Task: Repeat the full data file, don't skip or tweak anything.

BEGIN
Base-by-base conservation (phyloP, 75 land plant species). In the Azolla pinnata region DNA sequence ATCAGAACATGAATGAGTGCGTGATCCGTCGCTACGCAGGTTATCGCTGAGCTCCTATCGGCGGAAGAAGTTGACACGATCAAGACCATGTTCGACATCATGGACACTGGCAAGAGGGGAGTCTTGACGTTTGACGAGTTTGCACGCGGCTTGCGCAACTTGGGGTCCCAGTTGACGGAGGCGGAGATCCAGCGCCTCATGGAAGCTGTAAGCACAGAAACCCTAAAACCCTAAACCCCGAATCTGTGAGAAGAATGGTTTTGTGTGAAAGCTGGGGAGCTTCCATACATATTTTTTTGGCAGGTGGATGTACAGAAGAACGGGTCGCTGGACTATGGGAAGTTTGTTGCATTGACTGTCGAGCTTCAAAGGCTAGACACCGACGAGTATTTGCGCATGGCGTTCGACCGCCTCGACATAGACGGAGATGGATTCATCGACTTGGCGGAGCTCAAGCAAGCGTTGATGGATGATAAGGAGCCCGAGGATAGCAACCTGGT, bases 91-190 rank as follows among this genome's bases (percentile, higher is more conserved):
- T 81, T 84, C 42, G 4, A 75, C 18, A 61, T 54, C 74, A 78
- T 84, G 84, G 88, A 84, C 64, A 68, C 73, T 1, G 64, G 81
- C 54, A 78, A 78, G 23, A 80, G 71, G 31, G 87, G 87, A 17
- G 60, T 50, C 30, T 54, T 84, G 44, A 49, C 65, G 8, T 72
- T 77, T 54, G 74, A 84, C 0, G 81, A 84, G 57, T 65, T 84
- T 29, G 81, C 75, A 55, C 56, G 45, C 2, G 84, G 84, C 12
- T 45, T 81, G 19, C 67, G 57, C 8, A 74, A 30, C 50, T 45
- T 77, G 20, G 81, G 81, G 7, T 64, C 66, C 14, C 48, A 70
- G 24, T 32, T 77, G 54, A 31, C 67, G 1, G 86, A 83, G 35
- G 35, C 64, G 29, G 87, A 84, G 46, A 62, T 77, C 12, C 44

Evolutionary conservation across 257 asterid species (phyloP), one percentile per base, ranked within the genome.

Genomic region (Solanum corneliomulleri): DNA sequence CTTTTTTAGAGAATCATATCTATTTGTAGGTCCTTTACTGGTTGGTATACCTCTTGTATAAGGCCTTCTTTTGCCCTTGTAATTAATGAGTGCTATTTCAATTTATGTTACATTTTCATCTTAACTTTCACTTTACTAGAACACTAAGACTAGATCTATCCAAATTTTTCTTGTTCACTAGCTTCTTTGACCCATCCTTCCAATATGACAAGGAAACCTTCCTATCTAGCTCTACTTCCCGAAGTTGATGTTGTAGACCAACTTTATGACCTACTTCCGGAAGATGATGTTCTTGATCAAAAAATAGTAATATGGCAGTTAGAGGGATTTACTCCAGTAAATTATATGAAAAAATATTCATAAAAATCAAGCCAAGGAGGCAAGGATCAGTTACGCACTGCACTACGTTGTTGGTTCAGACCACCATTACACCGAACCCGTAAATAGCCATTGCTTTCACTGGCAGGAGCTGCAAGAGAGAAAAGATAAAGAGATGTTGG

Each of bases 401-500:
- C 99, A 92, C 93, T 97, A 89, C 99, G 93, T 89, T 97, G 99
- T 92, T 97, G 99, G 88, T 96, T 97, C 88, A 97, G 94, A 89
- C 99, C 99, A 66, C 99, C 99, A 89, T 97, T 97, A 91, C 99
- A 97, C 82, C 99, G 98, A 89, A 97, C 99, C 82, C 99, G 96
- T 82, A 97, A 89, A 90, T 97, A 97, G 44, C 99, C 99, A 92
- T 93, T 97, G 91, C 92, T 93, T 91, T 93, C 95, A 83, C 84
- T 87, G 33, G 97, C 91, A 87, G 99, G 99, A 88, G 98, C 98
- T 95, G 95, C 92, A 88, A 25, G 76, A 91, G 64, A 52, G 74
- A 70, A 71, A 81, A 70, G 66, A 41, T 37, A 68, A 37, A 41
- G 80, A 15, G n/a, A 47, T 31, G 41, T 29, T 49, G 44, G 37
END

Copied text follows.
Base-by-base conservation (phyloP, 75 land plant species). In the Azolla pinnata region DNA sequence ATCAGAACATGAATGAGTGCGTGATCCGTCGCTACGCAGGTTATCGCTGAGCTCCTATCGGCGGAAGAAGTTGACACGATCAAGACCATGTTCGACATCATGGACACTGGCAAGAGGGGAGTCTTGACGTTTGACGAGTTTGCACGCGGCTTGCGCAACTTGGGGTCCCAGTTGACGGAGGCGGAGATCCAGCGCCTCATGGAAGCTGTAAGCACAGAAACCCTAAAACCCTAAACCCCGAATCTGTGAGAAGAATGGTTTTGTGTGAAAGCTGGGGAGCTTCCATACATATTTTTTTGGCAGGTGGATGTACAGAAGAACGGGTCGCTGGACTATGGGAAGTTTGTTGCATTGACTGTCGAGCTTCAAAGGCTAGACACCGACGAGTATTTGCGCATGGCGTTCGACCGCCTCGACATAGACGGAGATGGATTCATCGACTTGGCGGAGCTCAAGCAAGCGTTGATGGATGATAAGGAGCCCGAGGATAGCAACCTGGT, bases 91-190 rank as follows among this genome's bases (percentile, higher is more conserved):
- T 81, T 84, C 42, G 4, A 75, C 18, A 61, T 54, C 74, A 78
- T 84, G 84, G 88, A 84, C 64, A 68, C 73, T 1, G 64, G 81
- C 54, A 78, A 78, G 23, A 80, G 71, G 31, G 87, G 87, A 17
- G 60, T 50, C 30, T 54, T 84, G 44, A 49, C 65, G 8, T 72
- T 77, T 54, G 74, A 84, C 0, G 81, A 84, G 57, T 65, T 84
- T 29, G 81, C 75, A 55, C 56, G 45, C 2, G 84, G 84, C 12
- T 45, T 81, G 19, C 67, G 57, C 8, A 74, A 30, C 50, T 45
- T 77, G 20, G 81, G 81, G 7, T 64, C 66, C 14, C 48, A 70
- G 24, T 32, T 77, G 54, A 31, C 67, G 1, G 86, A 83, G 35
- G 35, C 64, G 29, G 87, A 84, G 46, A 62, T 77, C 12, C 44

Evolutionary conservation across 257 asterid species (phyloP), one percentile per base, ranked within the genome.

Genomic region (Solanum corneliomulleri): DNA sequence CTTTTTTAGAGAATCATATCTATTTGTAGGTCCTTTACTGGTTGGTATACCTCTTGTATAAGGCCTTCTTTTGCCCTTGTAATTAATGAGTGCTATTTCAATTTATGTTACATTTTCATCTTAACTTTCACTTTACTAGAACACTAAGACTAGATCTATCCAAATTTTTCTTGTTCACTAGCTTCTTTGACCCATCCTTCCAATATGACAAGGAAACCTTCCTATCTAGCTCTACTTCCCGAAGTTGATGTTGTAGACCAACTTTATGACCTACTTCCGGAAGATGATGTTCTTGATCAAAAAATAGTAATATGGCAGTTAGAGGGATTTACTCCAGTAAATTATATGAAAAAATATTCATAAAAATCAAGCCAAGGAGGCAAGGATCAGTTACGCACTGCACTACGTTGTTGGTTCAGACCACCATTACACCGAACCCGTAAATAGCCATTGCTTTCACTGGCAGGAGCTGCAAGAGAGAAAAGATAAAGAGATGTTGG

Each of bases 401-500:
- C 99, A 92, C 93, T 97, A 89, C 99, G 93, T 89, T 97, G 99
- T 92, T 97, G 99, G 88, T 96, T 97, C 88, A 97, G 94, A 89
- C 99, C 99, A 66, C 99, C 99, A 89, T 97, T 97, A 91, C 99
- A 97, C 82, C 99, G 98, A 89, A 97, C 99, C 82, C 99, G 96
- T 82, A 97, A 89, A 90, T 97, A 97, G 44, C 99, C 99, A 92
- T 93, T 97, G 91, C 92, T 93, T 91, T 93, C 95, A 83, C 84
- T 87, G 33, G 97, C 91, A 87, G 99, G 99, A 88, G 98, C 98
- T 95, G 95, C 92, A 88, A 25, G 76, A 91, G 64, A 52, G 74
- A 70, A 71, A 81, A 70, G 66, A 41, T 37, A 68, A 37, A 41
- G 80, A 15, G n/a, A 47, T 31, G 41, T 29, T 49, G 44, G 37